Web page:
What does Goethe mean by ‘apply’ or ‘employ’, or ‘use’ (anwenden)? Acquired knowledge is to be used, applied, not stored in bottles of formaldehyde, as lizards used to be in the old museums of biology. What indeed is the point of true knowledge jealously guarded by scientists in their scholarly articles, which only insiders have free access to? All new knowledge should contribute to the progress of mankind, all of mankind. It can and should be used or employed by the humanity of the future for its own benefit. If not, it isn’t strictly human ‘knowledge’. To know something is to involve everyone in a discovery, of a finding. Proud and arrogant – in the words of Miguel de Unamuno– is the scientist who discovers something just for his or her own enjoyment and solace, but hides and buries it away from their peers, especially when they urgently need it, as in this case. To ‘dis-cover’, is precisely to leave in plain view all that was buried, hidden or forgotten.

Discover to use

But Goethe goes further. It not only consists of dis-covery, that is, showing the naked reality; It is necessary to use it, apply it to real life, so that with this new element it is possible to lead a better life. I dis-cover a hidden treasure to enjoy it, sell it, or replace it with a better one. Not to ‘cover it up’ as scientists sometimes do – using a convoluted and cryptic language, intelligible only to a few ‘insiders’, the owners of this vocabulary that allows perfect intellection. Therefore, all discovery must be accompanied by a ‘management plan’ that allows its practical ‘use’ or ‘utility’. Goethe ends his phrase with: “you also have to do something (i.e. to act).” Wanting to do things is not synonymous with doing things. The latter is what Goethe is calling for: We move from to wanting to doing, from mere desire or longing to real action.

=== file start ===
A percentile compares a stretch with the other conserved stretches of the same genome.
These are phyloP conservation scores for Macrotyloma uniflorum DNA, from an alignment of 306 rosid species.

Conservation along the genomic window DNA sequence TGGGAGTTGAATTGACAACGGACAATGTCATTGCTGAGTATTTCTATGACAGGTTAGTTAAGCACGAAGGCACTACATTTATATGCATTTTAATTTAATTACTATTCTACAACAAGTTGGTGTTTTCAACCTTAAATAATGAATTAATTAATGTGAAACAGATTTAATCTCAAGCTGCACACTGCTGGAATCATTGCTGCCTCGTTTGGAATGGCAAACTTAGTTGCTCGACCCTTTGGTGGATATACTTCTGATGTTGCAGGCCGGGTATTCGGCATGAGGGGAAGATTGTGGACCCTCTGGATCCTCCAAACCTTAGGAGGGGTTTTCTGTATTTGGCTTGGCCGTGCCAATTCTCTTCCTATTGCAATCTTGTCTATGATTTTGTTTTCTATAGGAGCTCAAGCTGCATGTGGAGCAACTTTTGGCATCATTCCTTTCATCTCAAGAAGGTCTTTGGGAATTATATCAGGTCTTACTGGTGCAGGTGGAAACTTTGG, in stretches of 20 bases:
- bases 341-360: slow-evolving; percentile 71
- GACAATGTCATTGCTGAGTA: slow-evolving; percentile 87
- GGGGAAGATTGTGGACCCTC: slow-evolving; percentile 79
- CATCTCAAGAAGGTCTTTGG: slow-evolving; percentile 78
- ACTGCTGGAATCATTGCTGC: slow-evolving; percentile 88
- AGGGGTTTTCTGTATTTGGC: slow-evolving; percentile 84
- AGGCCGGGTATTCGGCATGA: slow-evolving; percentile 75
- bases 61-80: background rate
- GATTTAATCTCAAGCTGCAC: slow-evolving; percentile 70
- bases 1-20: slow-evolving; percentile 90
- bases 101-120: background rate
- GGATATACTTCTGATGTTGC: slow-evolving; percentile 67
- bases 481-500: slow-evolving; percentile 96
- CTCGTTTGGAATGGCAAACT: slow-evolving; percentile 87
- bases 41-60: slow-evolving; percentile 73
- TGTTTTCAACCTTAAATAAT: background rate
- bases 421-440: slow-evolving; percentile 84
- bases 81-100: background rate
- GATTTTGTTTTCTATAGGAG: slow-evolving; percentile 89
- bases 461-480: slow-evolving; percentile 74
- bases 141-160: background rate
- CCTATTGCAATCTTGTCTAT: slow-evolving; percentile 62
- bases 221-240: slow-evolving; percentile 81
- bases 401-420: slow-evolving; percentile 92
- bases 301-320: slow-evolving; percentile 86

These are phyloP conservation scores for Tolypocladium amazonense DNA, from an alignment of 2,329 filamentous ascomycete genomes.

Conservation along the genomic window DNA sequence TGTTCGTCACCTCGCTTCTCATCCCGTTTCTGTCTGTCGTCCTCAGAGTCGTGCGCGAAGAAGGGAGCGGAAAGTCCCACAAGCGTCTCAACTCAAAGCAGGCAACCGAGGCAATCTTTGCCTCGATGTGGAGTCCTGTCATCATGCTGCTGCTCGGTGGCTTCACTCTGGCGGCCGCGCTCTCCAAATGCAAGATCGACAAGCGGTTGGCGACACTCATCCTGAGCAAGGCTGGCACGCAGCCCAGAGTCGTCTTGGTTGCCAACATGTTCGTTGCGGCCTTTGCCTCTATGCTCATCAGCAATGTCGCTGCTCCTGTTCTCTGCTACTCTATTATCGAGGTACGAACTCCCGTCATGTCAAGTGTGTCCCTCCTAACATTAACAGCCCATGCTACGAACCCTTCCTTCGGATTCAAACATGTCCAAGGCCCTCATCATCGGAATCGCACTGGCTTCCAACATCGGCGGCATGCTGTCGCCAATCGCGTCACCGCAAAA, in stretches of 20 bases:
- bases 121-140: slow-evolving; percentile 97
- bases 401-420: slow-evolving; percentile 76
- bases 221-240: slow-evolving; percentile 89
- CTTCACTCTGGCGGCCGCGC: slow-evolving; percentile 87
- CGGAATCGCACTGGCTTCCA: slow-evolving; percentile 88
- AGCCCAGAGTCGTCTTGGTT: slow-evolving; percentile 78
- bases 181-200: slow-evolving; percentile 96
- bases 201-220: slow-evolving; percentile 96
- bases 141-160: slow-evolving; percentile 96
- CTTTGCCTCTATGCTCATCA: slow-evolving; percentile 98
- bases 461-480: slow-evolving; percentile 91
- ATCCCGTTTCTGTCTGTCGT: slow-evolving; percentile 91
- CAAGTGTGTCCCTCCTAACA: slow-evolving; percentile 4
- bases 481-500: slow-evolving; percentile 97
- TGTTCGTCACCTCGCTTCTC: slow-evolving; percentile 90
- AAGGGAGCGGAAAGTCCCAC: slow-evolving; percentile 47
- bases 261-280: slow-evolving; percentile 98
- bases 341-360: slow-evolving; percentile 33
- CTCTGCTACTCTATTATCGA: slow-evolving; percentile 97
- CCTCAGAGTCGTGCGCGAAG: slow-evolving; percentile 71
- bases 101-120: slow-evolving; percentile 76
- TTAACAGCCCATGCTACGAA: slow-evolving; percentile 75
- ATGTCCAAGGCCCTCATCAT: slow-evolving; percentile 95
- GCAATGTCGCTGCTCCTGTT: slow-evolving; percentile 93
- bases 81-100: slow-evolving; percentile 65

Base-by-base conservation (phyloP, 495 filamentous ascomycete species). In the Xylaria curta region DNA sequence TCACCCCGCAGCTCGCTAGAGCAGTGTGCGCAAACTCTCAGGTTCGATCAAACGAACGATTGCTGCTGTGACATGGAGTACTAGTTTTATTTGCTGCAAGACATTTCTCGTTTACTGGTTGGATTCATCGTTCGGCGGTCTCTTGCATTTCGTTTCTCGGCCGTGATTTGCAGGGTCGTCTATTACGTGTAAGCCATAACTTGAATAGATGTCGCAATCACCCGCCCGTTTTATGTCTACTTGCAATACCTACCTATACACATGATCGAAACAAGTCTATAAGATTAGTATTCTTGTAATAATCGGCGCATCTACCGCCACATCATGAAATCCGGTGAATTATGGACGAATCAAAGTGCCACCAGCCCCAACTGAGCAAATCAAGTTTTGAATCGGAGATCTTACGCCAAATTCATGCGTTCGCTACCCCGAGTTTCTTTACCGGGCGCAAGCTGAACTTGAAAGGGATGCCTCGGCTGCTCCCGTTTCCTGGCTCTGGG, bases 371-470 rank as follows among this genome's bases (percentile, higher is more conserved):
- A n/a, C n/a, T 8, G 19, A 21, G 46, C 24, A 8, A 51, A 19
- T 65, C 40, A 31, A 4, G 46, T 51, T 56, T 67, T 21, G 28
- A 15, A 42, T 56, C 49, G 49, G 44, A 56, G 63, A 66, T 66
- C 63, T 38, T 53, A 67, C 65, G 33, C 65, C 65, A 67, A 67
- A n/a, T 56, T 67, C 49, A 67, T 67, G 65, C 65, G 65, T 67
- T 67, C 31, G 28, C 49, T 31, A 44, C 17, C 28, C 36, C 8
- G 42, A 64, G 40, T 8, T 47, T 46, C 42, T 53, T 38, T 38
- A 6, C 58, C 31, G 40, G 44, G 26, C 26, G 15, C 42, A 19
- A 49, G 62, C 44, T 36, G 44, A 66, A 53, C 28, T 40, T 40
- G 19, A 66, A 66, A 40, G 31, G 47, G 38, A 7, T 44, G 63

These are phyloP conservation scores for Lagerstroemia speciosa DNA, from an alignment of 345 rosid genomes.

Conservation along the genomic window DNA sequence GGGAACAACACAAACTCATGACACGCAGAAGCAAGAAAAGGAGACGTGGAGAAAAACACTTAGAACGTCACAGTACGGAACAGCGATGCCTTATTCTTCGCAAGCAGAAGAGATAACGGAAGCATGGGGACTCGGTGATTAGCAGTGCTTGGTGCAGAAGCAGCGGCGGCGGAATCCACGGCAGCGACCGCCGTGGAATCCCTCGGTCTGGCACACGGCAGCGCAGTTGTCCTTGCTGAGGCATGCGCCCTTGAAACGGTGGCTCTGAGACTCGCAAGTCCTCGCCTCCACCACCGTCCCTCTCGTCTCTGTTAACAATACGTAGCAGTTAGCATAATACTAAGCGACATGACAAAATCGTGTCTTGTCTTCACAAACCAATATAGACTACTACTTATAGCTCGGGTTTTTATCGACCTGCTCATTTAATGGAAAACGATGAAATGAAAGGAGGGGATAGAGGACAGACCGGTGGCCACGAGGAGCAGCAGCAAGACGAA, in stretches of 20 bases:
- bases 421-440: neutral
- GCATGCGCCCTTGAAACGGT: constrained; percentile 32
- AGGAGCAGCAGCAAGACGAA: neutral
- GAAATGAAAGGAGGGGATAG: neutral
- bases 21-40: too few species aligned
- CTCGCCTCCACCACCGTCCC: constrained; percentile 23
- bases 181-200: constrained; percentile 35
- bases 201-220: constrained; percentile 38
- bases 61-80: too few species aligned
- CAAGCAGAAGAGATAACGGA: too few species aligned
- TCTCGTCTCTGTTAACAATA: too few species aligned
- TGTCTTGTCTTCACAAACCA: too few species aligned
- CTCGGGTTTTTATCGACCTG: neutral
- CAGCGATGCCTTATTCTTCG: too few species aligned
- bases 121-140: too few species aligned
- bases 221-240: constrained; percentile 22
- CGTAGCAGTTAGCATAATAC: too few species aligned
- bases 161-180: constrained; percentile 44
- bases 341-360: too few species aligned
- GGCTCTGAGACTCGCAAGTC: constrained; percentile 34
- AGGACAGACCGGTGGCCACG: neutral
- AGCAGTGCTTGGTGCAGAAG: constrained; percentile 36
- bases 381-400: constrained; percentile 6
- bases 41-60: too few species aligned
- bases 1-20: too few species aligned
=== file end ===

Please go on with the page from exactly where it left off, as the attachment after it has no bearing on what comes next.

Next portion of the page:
Here seems to be the key for the scientist

The scientist worthy of the name is always at the service of a community, of their community. The community financed his studies, all his work and research. It is therefore quite reasonable that the national community asks the scientist about the use and application of the results of their research or non-use or concealment of the same. As in the Gospel parable, light (‘knowledge’ in this case) should be “put on a stand and not hidden under a bushel ” (cf. Luke 8 , 16-18). The purpose of the light is obviously to illuminate. The purpose is to let others know what you know. If not, then why do we know anything? Just to get pleasure from discovering something, secretly locked in my computer?

How could (or should) we have applied or used some of the collected water from the fog-catching project?

Bringing our idea down to earth, that is, of the necessary application of the knowledge we acquired of fog and atmospheric water, I think today we should at least have been able, at the Alto Patache oasis, to bring down some of the water collected from 800 m (over the coastal cliff) to the base of the marine terrace (80 m) by assigning a fraction of the project money to this end. It is one thing to collect water at 800 m altitude, out of sight of coastal residents, and quite another to leave the water a few feet from their homes. Because the latter is what is called a ‘demonstration effect’. The water is there, for all to see. At that point we demonstrate that it is possible to ‘milk the clouds’, producing high quality water for human use.